The older I grow, the less omniscient I become in regard to economics, and I think most of us do. They were willing to lend ear to a new cult called "Nazi-ism"-a minority group which professed extraordinary patriotism, and offered bread and shelter and better Government through the rule of a handful of persons boasting of special aptitude for Government.
The right of free elections and the free choice of heads of Government were suddenly wiped out by a new regime, still professing the same purity of purpose. On such questions the aggregate total judgment of a farm owner, of the farmer and of all the farm hands will be sounder, I think, than that of the farm owner alone.
It is a relatively new thing in American life to consider what the relationship of Government is to its starving people and to its unemployed citizens, and to take steps to fulfill its governmental duties to them.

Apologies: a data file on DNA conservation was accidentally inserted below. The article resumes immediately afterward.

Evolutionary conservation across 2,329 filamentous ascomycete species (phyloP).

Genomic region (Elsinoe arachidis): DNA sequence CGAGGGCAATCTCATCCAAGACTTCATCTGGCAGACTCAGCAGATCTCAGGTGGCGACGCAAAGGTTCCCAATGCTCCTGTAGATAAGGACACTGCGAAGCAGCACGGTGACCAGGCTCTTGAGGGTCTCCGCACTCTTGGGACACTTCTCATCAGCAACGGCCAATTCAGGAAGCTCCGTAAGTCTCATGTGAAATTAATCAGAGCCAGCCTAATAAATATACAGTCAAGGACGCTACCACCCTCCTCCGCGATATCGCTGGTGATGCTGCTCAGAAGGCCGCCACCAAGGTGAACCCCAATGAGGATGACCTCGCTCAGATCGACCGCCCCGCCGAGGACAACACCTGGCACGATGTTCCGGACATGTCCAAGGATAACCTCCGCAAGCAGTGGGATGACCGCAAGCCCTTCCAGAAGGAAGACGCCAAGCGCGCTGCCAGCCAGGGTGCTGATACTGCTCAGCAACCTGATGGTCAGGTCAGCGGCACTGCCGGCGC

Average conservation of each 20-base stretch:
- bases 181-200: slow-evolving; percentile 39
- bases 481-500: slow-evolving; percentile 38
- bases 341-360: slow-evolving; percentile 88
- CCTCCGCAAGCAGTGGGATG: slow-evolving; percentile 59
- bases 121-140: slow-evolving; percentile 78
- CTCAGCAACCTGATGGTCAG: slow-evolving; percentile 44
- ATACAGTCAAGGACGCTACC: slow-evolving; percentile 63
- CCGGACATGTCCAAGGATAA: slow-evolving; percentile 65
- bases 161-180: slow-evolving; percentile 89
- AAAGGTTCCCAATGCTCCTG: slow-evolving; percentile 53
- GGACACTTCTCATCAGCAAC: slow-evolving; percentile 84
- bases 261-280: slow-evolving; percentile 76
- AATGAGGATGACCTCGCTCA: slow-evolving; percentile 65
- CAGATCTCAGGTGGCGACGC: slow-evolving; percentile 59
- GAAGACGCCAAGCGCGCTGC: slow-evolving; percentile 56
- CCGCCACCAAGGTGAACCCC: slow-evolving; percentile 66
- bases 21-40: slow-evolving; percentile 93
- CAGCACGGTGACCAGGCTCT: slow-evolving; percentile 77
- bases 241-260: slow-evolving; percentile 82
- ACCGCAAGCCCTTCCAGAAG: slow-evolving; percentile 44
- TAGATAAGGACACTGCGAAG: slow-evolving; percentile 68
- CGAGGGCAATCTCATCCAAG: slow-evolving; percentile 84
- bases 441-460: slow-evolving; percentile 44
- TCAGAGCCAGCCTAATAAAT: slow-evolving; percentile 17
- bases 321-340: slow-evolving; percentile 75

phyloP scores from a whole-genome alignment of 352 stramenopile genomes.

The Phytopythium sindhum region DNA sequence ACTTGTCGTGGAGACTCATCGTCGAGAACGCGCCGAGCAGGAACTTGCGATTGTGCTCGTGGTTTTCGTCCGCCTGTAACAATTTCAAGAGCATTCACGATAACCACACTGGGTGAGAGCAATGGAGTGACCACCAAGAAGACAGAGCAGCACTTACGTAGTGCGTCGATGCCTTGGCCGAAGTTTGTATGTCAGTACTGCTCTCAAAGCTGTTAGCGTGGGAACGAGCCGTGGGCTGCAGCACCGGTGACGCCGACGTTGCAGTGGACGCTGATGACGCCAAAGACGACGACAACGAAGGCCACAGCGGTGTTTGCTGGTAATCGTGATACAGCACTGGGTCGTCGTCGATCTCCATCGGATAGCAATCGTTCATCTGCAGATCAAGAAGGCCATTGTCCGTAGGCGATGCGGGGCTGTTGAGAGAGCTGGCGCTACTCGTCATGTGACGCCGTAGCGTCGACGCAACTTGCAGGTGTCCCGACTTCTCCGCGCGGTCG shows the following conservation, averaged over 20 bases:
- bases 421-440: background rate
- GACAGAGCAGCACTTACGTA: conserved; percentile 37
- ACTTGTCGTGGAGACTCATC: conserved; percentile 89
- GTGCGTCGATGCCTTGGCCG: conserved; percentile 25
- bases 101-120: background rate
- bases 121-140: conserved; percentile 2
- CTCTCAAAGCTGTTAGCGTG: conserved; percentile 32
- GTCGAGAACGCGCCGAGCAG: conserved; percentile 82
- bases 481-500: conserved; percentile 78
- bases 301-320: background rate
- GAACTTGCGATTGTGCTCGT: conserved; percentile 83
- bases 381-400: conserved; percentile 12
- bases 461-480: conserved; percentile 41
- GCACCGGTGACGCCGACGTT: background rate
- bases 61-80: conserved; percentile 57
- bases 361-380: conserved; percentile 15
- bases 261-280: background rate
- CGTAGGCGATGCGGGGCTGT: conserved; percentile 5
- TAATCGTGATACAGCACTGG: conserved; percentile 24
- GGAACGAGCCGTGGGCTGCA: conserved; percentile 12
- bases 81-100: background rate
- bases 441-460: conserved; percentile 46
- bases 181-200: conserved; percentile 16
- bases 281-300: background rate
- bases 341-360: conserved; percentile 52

Many of the Jeffersonian school of thought were frank to admit the high motives and disinterestedness of Hamilton and his school. This is no time for any man to withdraw into some ivory tower and proclaim the right to hold himself aloof from the problems and the agonies of his society.
I am very happy with the present University of Pennsylvania. But what I want to say to you today I might as readily and easily have related in the autumn of Benjamin Franklin, to whom this University owes so much, realized too that while basic principles of natural science, of morality and of the science of society were eternal and immutable, the application of these principles necessarily changes with the patterns of living conditions from generation to generation.
A decade ago, for example, inthe German people despaired of the processes of their democracy, which were based on the free use of the franchise. Online by Gerhard Peters and John T. As new discoveries are made, new truths disclosed, and manners and opinions change with the change of circumstances, institutions must advance also, and keep pace with the times.